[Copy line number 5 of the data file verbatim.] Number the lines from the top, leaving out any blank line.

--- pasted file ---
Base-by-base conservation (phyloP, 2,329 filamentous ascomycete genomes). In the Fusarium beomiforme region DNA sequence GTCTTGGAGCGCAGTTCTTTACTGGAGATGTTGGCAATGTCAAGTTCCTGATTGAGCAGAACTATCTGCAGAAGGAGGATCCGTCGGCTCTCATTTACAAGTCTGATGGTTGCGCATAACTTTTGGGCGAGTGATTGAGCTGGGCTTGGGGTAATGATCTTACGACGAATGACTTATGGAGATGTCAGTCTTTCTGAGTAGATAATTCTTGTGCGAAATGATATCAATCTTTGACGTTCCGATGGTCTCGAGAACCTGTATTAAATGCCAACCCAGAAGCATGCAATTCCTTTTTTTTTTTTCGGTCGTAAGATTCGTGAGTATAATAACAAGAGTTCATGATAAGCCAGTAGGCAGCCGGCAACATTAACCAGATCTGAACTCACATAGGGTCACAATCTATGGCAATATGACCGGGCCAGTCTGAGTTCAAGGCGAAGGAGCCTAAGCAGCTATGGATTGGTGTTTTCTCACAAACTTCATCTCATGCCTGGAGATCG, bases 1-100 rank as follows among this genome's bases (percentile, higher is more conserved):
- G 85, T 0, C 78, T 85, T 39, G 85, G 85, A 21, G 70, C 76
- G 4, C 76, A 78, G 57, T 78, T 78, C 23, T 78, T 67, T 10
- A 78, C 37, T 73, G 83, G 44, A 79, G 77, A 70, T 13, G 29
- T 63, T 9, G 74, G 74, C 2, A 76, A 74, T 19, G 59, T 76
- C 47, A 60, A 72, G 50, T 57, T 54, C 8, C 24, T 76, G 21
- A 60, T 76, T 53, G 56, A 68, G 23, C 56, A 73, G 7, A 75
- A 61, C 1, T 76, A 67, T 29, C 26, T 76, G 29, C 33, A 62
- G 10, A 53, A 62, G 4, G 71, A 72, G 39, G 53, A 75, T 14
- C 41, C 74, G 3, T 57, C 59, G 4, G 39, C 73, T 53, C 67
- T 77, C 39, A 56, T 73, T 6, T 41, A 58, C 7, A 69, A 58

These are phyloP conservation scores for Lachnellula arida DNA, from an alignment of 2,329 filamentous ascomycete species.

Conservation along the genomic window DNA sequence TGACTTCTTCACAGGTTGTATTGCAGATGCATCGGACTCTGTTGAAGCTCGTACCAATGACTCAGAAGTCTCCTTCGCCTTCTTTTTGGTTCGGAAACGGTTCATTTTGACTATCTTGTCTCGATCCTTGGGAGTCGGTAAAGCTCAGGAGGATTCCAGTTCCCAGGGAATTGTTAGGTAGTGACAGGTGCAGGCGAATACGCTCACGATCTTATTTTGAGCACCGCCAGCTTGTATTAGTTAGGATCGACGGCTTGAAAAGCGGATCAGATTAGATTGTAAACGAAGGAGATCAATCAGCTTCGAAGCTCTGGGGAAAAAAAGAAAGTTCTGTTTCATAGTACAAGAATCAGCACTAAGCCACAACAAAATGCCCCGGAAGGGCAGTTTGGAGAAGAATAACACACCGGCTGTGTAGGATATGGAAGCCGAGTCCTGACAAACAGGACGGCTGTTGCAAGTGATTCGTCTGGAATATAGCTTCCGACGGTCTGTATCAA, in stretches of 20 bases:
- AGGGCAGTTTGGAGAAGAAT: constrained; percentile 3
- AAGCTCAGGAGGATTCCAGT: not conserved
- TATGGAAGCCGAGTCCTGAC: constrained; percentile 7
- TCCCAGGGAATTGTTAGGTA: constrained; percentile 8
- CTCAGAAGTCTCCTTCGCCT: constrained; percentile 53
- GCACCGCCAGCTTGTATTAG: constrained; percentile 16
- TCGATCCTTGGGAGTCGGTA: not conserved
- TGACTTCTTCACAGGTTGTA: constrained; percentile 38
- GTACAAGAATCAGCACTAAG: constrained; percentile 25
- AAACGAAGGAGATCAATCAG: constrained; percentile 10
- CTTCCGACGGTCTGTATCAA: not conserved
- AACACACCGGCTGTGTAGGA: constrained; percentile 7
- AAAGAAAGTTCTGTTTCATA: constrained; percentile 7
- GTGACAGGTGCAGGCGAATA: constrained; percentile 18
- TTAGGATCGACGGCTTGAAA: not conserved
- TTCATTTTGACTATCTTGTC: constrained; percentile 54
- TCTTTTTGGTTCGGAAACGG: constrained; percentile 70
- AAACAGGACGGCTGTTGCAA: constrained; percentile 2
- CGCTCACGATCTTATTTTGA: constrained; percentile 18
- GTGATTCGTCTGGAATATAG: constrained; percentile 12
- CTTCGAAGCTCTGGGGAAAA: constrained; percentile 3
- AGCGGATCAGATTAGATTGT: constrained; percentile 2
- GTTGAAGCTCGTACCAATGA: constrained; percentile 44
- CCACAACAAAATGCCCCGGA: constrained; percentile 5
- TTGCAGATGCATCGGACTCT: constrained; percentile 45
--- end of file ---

- T 63, T 9, G 74, G 74, C 2, A 76, A 74, T 19, G 59, T 76